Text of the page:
Increase Participation


Here are 22 Steps you can use to increase participation and involvement in your training sessions.


How To Increase Participation and Involvement

  1. Arrange frequent small group sessions.
  2. Ask for frequent neighbor discussions to guarantee everyone participates.
  3. Move away from the center of the room, sit rather than stand, move to the back of the room to take emphasis off yourself. This also forces the participants to follow your movements rather than being focused on one place – the front of the room.
  4. Ask many questions. [amprotect=1,2,3,4]
  5. When a question is asked, get everyone to think before someone answers.
  6. Get everyone to write down their answers briefly before someone answers.
  7. Sometimes ask people to stand when they have written down their answers. When everyone is standing, ask for answers. (Standing provides a stretch and keeps people alert.)
  8. Relay questions back to participants.
  9. When a lengthy answer is required, get a number or participants to give only part of the answer to each.
  10. Ask “yes” or “no” questions and poll the group by asking them to raise their hands.
  11. Use puzzles to develop a “response habit”.
  12. Ask participants to respond and give feedback to each other.
  13. Ask participants to react to each other’s comments.
  14. Give participants a handout with questions to answer. Pause periodically and get them to answer questions then give feedback.
  15. Be quiet when you want participation (participants will fill the silence).
  16. When possible, devote 2/3 or more of a section to participant activity and feedback regarding that activity. Try to limit instructor/trainer input to 1/3 or less.
  17. When reading is required, give participants a task while reading (e.g. check of the most valuable items, check off the items that are new to them, check the items they disagree with or the items that applies to them most…).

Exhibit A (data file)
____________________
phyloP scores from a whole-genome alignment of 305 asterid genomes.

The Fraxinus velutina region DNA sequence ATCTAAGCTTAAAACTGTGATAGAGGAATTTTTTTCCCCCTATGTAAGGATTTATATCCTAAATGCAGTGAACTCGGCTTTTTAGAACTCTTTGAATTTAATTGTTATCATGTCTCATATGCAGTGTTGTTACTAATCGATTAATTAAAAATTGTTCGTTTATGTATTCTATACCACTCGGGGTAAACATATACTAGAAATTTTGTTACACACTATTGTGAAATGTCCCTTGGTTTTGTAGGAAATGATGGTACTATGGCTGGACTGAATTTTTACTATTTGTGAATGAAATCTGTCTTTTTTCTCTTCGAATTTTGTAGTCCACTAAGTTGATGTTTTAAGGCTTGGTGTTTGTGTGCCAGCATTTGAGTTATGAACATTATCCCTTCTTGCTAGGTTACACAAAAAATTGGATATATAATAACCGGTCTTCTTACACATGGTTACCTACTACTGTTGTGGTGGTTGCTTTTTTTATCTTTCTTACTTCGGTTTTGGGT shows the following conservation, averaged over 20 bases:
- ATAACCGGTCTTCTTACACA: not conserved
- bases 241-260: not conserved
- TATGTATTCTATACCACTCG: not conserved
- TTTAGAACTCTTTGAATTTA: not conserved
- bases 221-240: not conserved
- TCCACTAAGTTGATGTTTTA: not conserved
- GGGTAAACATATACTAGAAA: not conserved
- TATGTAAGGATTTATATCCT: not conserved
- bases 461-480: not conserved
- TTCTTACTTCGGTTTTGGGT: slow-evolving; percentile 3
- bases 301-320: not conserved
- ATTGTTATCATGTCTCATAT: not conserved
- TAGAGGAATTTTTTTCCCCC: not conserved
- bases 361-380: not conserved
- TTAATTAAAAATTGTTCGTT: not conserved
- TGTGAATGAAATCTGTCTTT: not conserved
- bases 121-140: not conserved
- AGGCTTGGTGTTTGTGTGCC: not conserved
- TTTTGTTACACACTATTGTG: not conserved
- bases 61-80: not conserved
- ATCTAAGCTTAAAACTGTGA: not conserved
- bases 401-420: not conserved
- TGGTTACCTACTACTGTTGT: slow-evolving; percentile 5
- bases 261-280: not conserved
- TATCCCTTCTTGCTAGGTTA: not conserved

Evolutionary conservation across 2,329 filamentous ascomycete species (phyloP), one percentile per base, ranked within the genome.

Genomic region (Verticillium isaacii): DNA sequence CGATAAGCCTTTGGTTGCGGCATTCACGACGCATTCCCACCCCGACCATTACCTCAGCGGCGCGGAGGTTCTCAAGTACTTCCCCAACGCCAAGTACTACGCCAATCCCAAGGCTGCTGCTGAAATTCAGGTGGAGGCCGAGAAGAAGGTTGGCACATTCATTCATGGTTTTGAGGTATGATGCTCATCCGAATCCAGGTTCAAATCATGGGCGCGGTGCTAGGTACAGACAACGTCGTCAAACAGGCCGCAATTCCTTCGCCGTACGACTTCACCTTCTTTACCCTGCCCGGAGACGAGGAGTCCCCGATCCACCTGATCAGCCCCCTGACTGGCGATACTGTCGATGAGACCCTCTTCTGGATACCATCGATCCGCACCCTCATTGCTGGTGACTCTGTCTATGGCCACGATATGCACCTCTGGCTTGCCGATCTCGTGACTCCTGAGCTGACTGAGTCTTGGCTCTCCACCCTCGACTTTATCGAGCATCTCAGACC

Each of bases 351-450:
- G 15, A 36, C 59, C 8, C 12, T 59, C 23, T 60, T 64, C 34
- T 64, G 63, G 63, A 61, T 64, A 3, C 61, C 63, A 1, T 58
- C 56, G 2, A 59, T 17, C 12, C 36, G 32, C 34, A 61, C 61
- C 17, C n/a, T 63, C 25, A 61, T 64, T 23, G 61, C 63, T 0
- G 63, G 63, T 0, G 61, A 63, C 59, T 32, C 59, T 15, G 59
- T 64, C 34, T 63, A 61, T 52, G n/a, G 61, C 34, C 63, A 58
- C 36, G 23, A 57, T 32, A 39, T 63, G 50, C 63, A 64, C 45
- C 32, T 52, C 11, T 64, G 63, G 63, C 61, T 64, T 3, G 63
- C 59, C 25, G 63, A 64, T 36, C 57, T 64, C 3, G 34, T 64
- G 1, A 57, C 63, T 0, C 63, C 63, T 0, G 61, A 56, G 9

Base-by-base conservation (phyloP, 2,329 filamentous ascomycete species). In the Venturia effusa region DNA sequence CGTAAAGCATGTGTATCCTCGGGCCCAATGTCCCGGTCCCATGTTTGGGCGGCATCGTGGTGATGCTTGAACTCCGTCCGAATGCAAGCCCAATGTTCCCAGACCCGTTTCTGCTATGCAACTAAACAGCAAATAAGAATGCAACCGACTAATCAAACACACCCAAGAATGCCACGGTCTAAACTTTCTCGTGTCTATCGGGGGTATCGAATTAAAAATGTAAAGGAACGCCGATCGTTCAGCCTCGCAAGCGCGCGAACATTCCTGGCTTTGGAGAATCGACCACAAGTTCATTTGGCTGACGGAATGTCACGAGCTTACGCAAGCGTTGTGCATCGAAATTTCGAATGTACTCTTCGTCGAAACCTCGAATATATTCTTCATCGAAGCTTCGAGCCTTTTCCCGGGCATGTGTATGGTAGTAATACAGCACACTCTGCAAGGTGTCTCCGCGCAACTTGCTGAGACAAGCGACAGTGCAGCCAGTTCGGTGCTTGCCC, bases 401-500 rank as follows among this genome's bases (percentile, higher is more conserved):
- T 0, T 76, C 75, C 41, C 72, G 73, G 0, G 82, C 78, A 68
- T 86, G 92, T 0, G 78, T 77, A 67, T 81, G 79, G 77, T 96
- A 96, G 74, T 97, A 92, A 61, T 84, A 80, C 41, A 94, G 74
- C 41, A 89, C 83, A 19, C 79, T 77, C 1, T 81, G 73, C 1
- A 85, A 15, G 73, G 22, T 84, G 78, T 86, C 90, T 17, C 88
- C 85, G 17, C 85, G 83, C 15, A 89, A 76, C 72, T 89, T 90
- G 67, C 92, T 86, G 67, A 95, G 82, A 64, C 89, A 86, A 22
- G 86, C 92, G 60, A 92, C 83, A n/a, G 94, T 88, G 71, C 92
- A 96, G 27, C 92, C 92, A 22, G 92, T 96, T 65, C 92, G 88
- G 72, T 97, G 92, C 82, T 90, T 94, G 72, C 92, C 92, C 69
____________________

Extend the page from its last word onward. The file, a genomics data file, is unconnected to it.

18. Give participants ten minutes at the beginning to ask questions about the course or the trainer. Get small groups to create questions together.
  19. In a course in which many questions are asked, get the participant who answers a question to select the next person to answer. People pay closer attention and have some fun in putting their friends on the spot.
  20. After a lecture or discussion, ask groups to summarize the main points.
  21. Set up a FYI sheet or spot on the all. Participants can put up post-it notes of ideas for others to read.
  22. To generate questions from participants:
    • State directly that you genuinely want questions.
    • Pause occasionally and ask for questions.
    • Use slipwriting (ask everyone to write one question on paper and pass it on to you. Read all questions out loud. Then answer or relay some questions back to the group).
    • Use neighbor discussions by asking people to pair off with a partner and together come up with one question on the material.
    • Ask groups to devise tough questions to be answered by other groups.

The above steps will definitely help you in your efforts to increase participation and involvement in all of your sessions. However, as you can see planning is crucial to your success.[/amprotect]